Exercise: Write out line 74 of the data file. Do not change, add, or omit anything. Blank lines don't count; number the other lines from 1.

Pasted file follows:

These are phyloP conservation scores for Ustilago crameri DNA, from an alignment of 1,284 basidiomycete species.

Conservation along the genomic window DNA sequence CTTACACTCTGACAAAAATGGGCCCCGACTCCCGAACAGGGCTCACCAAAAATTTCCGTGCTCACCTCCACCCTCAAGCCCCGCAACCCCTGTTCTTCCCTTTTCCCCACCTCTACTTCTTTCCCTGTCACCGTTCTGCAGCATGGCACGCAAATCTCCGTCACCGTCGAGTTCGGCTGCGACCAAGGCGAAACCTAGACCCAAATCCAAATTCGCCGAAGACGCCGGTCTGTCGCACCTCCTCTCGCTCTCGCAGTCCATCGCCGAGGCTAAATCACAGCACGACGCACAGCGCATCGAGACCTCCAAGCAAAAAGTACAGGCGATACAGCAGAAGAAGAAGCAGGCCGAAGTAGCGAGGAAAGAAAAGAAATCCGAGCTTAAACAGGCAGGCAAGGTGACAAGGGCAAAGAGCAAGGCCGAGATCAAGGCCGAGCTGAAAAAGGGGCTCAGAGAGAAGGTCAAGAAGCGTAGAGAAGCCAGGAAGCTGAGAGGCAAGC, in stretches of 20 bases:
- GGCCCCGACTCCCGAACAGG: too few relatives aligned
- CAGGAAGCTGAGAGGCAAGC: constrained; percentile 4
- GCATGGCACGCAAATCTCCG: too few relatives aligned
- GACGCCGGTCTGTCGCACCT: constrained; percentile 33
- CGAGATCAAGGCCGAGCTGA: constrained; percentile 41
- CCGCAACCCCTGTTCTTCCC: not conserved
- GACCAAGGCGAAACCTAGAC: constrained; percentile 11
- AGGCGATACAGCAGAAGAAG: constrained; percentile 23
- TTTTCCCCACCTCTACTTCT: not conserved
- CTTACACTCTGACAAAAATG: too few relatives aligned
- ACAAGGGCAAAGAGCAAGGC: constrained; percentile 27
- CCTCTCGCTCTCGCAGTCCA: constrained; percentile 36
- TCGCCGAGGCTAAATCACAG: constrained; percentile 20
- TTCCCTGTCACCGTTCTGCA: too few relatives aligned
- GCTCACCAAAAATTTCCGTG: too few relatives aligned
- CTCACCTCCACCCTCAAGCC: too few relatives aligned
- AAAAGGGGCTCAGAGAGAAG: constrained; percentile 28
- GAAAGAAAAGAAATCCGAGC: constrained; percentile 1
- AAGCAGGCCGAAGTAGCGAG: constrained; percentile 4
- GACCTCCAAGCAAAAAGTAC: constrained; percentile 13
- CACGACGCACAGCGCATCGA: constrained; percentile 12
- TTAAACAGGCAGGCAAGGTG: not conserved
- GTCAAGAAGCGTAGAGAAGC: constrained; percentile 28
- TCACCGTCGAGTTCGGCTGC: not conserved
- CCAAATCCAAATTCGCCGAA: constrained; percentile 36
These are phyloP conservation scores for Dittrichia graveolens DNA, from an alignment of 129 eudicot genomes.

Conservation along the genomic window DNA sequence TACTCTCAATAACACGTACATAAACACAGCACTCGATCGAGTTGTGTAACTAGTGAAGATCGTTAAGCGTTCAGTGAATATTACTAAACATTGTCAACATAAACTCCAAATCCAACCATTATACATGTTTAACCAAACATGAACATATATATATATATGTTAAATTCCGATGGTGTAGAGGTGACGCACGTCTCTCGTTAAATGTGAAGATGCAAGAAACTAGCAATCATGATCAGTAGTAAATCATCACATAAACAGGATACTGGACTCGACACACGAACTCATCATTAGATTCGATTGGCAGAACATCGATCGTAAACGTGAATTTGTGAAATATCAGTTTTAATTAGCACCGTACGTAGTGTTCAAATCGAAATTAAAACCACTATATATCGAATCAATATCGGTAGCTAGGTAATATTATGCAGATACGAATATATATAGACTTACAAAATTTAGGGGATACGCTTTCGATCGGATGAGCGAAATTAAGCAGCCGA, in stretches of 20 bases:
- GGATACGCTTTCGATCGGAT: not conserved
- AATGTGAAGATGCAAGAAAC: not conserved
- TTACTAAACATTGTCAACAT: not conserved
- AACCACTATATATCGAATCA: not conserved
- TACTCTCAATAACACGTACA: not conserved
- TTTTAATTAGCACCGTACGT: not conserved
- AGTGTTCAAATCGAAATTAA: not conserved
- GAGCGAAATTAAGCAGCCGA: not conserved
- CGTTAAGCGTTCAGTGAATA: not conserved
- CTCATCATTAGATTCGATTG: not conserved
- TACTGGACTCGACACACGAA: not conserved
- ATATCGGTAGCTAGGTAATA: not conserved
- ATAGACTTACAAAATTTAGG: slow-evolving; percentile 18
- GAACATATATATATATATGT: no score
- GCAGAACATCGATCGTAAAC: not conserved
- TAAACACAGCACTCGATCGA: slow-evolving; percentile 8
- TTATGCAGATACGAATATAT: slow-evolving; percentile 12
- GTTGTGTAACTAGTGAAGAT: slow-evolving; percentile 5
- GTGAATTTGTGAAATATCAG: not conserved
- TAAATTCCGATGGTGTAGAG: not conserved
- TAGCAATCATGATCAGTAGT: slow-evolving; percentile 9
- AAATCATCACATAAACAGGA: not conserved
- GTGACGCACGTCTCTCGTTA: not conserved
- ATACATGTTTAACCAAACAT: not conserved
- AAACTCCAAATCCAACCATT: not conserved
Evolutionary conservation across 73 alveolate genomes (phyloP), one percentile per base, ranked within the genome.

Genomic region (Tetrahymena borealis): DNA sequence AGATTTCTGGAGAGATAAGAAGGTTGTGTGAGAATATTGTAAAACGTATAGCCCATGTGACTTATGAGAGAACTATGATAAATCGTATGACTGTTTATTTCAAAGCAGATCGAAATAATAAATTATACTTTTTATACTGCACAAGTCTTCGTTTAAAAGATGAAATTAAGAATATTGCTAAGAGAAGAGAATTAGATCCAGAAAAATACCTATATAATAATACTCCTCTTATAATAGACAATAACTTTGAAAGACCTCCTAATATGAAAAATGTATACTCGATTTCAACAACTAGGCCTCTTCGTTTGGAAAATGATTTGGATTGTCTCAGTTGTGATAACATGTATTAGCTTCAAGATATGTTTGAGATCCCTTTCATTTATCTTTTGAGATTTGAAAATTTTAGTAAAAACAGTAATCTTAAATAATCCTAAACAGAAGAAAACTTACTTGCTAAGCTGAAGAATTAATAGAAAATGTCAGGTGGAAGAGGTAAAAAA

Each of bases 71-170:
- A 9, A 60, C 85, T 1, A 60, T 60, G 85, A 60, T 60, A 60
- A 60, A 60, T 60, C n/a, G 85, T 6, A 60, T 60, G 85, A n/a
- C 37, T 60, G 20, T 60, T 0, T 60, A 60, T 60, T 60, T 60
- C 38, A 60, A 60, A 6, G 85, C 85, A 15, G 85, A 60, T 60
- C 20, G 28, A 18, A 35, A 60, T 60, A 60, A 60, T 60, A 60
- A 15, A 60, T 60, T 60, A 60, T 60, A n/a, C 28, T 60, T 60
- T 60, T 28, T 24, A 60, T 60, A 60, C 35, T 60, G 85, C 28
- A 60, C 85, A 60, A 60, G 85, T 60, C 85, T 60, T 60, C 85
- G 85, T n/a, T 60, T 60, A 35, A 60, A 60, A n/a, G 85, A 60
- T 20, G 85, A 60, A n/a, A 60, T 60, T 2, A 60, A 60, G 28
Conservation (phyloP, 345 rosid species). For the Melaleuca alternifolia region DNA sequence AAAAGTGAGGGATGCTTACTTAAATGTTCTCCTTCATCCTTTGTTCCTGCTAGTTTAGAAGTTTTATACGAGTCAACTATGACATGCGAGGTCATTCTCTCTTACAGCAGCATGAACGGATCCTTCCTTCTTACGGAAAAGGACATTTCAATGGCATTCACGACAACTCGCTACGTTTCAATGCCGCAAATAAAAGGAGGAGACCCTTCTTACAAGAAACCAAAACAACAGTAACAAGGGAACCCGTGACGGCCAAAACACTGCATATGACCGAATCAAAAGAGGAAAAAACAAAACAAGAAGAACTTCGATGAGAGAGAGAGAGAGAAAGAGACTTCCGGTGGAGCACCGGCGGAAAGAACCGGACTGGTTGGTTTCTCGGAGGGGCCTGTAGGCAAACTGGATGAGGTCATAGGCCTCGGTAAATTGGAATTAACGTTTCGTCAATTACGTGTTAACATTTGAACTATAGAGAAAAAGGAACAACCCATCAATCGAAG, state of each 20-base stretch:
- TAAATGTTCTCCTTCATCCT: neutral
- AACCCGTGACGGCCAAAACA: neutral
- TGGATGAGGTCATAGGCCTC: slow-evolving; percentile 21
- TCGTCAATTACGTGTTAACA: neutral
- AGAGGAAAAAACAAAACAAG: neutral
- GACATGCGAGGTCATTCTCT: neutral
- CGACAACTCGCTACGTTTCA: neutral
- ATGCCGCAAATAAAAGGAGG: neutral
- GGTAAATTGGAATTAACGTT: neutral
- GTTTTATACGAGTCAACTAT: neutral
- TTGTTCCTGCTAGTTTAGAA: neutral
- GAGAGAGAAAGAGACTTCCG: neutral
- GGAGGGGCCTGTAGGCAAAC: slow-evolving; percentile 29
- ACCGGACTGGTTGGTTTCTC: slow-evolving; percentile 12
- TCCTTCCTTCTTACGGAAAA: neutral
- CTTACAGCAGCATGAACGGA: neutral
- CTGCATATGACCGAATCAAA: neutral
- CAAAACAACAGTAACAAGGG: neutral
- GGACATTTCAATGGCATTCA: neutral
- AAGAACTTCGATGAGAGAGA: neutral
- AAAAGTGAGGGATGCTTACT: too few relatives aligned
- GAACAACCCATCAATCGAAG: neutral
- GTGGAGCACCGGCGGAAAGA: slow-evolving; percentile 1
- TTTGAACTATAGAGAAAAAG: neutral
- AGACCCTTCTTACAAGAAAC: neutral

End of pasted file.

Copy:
- GACATGCGAGGTCATTCTCT: neutral